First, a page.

09:05 Why are some primary-school children getting type-2 diabetes?

Auckland paediatricians are concerned about the increasing amount of children, some as young as 10, presenting with type-2 diabetes. Research looking at 21 years of patient records from Starship's Paediatric Diabetes has shown the rates of young Pasifika and Maori affected are 18 times higher than Pakeha. Type 2 diabetes is more likely to develop in adults, and is linked to lifestyle factors. To discuss why is it on the rise in children and what can be done about it -  Starship paediatric endocrinologist, Craig Jefferies and consultant paediatrician for Kidz First, Dr Teuila Percival. She is also a board director for the Pasifika Medical Association.

Diabetics must monitor their blood sugar levels frequently.

Diabetics must monitor their blood sugar levels frequently. Photo: AFP


09:20 Doomsday Glacier and sea level rise

An Antarctic glacier, the size of Great Britain, is melting at an alarming rate, according to new research. Nick-named the Doomsday glacier, Thwaites glacier flows off the west of the Antarctic and is dumping billions of tonnes of ice into the ocean, pushing up global sea-levels.  The melt has  increased from 10 billion tonnes of ice a year in the 1990s, to 80 billion tonnes a year today.  The British Antarctic Survey (BAS) has been mapping warm seawater cavities which are eroding the glacier, some of which are half the size of the Grand Canyon.  Dr Kelly Hogan from the British Antarctic Survey is one of the team surveying Thwaites, whose research has been published in the Cryosphere journal. 

09:45 USA correspondent Ron Elving

Ron talks to Kathryn about the reaction to explosive revelations about Donald Trump's income tax payments, his nomination of Amy Coney Barrett to replace the late Supreme Court Justice Ruth Bader Ginsburg. Also Donald Trump and Joe Biden will face off tomorrow in their first debate.

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Photo: AFP

Ron Elving is Senior Editor and Correspondent on the Washington Desk for NPR News.

10:05 Consumerism. Having and Being Had, Eula Biss

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Photo: Supplied

Best-selling American author and essayist Eula Biss talks to Kathryn Ryan about her new book Having and Being Had, which looks at the psychological effects of consumerism, and what it means about who we are and how we see ourselves.  Within this framework Eula scrutinises our tendency to monetise everything, the baggage that comes with buying a home, set against her own experience of buying, furnishing and decorating her own home.  Eula looks at the lies we tell ourselves and others, and says there is perhaps no bigger lie in her home country, America, than that unfettered capitalism is a functioning system.

10:35 Book review - The Kingdom by Jo Nesbo

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Photo: Penguin Random House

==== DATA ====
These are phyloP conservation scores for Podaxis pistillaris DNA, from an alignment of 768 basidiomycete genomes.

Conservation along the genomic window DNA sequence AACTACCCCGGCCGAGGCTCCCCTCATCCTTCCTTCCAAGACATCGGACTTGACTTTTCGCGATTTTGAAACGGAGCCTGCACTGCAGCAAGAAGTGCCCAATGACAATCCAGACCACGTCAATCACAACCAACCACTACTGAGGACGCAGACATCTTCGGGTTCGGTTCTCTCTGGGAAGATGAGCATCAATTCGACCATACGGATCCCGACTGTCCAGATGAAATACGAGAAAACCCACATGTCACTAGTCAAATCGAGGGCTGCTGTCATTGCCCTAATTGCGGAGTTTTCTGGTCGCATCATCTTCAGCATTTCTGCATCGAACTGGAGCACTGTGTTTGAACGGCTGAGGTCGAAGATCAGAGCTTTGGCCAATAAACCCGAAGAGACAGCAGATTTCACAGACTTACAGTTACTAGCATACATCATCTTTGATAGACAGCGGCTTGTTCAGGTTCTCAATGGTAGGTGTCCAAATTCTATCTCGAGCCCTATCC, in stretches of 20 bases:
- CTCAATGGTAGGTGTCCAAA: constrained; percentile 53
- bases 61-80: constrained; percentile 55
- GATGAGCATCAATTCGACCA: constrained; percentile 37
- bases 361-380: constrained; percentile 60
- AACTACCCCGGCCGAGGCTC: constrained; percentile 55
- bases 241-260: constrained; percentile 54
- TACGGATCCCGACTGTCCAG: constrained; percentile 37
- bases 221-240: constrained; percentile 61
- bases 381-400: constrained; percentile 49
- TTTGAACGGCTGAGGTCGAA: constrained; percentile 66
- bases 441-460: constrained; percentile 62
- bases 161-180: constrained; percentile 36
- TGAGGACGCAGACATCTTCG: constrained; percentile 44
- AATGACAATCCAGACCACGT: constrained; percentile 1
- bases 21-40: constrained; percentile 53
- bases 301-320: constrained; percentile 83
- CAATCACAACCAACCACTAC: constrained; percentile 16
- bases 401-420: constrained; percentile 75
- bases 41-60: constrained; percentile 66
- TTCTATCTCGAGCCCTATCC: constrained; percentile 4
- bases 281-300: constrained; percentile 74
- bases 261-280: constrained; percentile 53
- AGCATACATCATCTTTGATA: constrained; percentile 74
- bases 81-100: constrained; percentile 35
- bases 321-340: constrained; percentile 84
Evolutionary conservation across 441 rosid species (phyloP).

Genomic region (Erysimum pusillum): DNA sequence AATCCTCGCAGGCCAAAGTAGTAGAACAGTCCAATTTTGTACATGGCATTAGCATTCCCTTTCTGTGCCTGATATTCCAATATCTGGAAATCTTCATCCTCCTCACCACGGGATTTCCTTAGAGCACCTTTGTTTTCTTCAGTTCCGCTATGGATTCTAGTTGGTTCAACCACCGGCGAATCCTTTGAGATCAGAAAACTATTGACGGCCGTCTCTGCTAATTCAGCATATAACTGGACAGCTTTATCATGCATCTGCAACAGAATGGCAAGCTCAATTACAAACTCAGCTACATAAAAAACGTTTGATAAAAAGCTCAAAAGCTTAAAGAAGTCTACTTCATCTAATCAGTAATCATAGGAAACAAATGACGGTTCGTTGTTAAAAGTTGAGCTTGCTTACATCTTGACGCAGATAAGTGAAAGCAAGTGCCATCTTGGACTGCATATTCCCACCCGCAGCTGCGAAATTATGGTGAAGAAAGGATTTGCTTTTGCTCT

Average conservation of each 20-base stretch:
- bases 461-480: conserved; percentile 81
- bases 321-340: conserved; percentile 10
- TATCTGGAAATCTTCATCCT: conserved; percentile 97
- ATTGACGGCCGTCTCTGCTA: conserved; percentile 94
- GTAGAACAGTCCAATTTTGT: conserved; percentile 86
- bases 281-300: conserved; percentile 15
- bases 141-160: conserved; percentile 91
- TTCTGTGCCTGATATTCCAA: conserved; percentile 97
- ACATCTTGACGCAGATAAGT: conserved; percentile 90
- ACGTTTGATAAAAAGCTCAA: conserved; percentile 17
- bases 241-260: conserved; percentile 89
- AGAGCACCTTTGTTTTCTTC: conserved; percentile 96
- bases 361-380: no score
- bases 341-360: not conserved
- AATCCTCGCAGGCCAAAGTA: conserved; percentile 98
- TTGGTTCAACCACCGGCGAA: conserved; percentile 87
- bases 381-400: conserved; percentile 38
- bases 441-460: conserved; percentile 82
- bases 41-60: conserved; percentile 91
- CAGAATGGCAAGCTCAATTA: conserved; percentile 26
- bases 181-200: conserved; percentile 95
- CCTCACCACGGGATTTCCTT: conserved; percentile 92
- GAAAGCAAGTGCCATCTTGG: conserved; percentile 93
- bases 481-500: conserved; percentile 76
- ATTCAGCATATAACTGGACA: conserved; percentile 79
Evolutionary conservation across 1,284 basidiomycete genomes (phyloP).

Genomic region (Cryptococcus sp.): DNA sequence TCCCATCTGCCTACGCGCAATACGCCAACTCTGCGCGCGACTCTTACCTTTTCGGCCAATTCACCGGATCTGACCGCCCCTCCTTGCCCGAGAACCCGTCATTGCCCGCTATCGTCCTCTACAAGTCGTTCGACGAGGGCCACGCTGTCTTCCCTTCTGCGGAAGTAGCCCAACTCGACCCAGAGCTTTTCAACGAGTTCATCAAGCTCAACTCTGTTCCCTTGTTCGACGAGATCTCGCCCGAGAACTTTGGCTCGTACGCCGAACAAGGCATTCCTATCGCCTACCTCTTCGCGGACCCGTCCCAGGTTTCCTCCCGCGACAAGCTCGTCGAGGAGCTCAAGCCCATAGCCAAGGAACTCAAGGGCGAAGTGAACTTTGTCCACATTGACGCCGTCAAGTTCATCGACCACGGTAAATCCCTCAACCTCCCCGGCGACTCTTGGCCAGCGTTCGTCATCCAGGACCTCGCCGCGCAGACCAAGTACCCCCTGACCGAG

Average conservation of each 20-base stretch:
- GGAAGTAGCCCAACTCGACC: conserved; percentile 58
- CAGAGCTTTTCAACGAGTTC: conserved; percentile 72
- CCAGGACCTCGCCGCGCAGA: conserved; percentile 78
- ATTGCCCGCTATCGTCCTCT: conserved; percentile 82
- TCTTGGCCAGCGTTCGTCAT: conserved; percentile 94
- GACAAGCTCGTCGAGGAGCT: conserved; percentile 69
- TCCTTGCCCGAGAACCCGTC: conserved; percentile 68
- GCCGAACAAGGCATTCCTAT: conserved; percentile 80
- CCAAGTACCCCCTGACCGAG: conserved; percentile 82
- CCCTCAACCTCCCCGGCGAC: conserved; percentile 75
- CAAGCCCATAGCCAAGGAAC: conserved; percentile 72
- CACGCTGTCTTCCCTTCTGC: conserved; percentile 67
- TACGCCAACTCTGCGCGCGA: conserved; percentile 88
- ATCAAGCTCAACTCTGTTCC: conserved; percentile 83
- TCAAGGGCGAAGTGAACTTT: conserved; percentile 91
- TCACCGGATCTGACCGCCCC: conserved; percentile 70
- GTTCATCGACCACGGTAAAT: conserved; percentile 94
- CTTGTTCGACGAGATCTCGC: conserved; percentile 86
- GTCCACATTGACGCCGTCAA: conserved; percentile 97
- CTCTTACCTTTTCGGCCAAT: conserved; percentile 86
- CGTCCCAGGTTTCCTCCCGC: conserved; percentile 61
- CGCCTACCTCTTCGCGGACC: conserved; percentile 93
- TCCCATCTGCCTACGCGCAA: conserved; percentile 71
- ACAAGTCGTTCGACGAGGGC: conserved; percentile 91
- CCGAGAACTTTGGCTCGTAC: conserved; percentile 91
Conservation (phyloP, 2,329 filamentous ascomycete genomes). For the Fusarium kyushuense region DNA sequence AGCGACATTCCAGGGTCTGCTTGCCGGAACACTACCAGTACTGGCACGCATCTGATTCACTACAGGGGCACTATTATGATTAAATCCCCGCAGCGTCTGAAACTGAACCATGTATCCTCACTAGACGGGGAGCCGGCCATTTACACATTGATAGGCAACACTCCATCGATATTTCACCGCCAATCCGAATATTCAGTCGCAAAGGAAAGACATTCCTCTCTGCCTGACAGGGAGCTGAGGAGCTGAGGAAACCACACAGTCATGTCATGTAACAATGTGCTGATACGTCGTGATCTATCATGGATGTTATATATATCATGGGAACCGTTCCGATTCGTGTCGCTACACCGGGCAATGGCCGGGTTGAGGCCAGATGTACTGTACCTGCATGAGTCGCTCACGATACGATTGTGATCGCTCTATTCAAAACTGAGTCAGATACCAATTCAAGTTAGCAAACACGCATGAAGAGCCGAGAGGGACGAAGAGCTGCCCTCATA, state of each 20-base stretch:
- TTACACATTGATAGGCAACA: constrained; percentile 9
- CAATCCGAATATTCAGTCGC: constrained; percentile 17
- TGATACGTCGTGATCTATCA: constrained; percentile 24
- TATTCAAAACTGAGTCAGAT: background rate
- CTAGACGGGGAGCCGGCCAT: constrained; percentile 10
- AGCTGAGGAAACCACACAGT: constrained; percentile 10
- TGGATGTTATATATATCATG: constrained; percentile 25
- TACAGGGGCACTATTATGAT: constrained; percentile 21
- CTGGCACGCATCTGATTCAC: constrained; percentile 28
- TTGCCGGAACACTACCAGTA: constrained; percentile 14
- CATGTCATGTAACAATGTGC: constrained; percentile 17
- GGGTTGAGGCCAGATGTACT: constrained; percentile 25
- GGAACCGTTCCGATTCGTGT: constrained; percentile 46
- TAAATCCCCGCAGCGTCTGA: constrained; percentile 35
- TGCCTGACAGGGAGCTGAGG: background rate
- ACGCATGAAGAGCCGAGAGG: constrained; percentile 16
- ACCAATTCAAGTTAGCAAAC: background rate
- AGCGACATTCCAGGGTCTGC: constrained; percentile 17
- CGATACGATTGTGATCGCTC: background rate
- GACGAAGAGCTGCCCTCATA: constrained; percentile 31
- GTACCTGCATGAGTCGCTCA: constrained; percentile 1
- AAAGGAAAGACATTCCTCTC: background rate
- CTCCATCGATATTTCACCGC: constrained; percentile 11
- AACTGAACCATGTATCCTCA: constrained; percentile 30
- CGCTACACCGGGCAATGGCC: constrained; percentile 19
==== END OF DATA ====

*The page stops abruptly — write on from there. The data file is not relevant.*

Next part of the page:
Lisa Finucane reviews The Kingdom by Jo Nesbo, published by Penguin Random House.

10:45 The Reading

Butler’s Ringlet by Laurence Fearnley, read by Matthew Chamberlain. Episode 7 of 10.  No webrights.

11:05 Business commentator Rebecca Stevenson

Wage subsidy graph

Photo: RNZ / Vinay Ranchhod

Rebecca talks to Kathryn about big business and the wage subsidy, should profitable companies pay it back?. Also, does anyone remember Mega?

Rebecca Stevenson is BusinessDesk's Auckland bureau chief.

11:30 Soldiers: War diaries provide novel inspiration

What was life really like for Kiwi soldiers serving during World War II, and what secrets might they have harboured? New Zealand author Tom Remiger has drawn on his extensive research from wartime diaries to pen his award-winning novel 'Soldiers'. The soldiers of the title belong to a company in the New Zealand division, sent to serve around the Mediterranean shortly after the death of one of their own during training exercises back in England. The death is investigated and determined to be an accident - but is that really the case? Tom joins Kathryn to explain how the novel expands on his studies of the diaries kept by New Zealand-born author Dan Davin, who served as an intelligence officer in the Middle East.

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Photo: Supplied

11:45 Media commentator Andrew Holden

A tale of two editors of the Sunday Times in the UK. The first is the death of Harold Evans last week, and his influence on modern journalism.  And in same week Andrew Neil, who did manage to work for Rupert Murdoch in that role, announced he's leaving the BBC, where he has been a respected political analyst, to launch his own 24-hour news channel, to rival the BBC and Sky News.

Andrew Holden is a journalist for more than 30 years including five as Editor of The Press (in Christchurch) and four as Editor-in-Chief of The Age in Melbourne. 

Music played in this show

Artist: Teddy thompson
Song: Why wait
Time Played: 9.30